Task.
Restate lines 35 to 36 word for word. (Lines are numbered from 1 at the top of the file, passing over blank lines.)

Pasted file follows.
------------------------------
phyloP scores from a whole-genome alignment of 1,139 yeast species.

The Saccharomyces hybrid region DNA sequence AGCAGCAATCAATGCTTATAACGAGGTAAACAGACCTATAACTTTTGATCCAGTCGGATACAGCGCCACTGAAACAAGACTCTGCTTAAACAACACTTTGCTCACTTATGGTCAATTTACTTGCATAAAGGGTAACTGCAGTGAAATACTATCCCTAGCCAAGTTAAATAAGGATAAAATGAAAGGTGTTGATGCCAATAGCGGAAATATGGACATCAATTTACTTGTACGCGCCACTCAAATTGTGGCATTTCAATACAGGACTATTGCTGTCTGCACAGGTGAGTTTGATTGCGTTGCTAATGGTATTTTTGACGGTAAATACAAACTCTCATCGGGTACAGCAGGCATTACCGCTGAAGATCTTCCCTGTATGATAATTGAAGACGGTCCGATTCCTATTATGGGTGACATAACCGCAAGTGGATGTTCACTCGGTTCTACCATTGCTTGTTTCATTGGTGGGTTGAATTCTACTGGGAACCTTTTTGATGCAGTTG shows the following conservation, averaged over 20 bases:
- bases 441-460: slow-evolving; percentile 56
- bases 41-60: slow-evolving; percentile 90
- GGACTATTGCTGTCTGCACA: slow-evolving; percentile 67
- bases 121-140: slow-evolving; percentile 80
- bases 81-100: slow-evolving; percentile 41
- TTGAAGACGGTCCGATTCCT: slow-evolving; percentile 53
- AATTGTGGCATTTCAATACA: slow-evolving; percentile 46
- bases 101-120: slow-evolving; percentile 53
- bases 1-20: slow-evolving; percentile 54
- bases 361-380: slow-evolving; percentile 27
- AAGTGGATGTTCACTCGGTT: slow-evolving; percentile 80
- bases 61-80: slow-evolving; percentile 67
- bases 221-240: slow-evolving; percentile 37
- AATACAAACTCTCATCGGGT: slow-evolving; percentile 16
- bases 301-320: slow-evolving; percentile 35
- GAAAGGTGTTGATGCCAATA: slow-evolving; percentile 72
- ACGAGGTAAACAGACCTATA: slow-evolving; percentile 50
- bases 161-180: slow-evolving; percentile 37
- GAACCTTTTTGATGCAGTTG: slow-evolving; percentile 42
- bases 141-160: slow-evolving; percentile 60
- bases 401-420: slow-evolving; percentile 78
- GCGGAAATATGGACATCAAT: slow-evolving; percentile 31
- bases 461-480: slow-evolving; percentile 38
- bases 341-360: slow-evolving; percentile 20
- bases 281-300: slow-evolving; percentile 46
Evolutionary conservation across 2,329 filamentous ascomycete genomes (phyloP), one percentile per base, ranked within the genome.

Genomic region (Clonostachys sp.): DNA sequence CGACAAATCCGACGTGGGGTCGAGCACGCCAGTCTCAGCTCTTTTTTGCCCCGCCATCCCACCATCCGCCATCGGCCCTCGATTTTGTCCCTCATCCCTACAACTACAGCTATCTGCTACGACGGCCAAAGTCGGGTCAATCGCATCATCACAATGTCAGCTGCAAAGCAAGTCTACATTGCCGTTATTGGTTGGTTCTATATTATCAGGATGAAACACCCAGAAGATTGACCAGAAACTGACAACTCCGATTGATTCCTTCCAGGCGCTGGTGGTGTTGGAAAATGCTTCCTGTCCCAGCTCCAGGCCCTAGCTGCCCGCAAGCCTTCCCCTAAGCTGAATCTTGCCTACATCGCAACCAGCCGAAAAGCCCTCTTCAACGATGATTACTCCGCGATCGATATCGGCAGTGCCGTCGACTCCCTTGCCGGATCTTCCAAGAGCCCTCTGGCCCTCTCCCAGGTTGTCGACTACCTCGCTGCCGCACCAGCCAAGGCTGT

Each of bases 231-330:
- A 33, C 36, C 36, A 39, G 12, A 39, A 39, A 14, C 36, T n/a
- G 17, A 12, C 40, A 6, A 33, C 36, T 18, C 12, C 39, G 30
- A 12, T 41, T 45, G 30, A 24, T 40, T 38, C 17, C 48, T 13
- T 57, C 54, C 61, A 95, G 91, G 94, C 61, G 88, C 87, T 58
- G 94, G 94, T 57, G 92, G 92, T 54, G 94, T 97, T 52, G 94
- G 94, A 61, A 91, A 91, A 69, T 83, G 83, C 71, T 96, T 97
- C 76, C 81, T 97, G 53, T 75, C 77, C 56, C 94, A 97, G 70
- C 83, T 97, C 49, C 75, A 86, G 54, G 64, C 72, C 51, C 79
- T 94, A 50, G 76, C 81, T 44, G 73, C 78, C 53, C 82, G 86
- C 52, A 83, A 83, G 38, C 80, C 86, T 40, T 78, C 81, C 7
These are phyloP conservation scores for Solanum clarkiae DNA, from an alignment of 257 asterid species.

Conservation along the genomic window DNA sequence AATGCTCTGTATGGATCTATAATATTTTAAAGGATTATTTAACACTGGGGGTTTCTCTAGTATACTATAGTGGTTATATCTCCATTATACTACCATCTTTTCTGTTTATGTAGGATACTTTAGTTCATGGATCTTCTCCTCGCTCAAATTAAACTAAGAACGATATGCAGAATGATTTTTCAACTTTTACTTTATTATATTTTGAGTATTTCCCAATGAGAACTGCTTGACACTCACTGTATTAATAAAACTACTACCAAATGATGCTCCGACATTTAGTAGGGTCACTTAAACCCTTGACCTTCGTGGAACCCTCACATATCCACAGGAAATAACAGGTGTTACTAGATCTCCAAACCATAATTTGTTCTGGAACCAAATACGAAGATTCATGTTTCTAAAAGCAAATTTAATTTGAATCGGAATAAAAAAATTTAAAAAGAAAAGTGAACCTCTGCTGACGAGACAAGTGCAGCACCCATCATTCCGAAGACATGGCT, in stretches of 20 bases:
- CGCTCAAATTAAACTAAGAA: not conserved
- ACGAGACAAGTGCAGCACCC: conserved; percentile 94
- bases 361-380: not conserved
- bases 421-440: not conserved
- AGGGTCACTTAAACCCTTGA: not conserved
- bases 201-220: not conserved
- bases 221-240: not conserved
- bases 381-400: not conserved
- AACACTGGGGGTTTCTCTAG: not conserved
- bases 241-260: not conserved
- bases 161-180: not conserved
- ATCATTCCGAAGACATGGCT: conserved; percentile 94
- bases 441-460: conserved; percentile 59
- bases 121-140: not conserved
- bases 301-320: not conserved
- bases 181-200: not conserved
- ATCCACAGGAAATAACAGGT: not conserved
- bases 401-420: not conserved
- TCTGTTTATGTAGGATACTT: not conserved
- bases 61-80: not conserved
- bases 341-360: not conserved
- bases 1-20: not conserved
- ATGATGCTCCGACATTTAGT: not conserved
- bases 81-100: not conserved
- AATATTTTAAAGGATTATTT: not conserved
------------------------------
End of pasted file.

- G 94, G 94, T 57, G 92, G 92, T 54, G 94, T 97, T 52, G 94
- G 94, A 61, A 91, A 91, A 69, T 83, G 83, C 71, T 96, T 97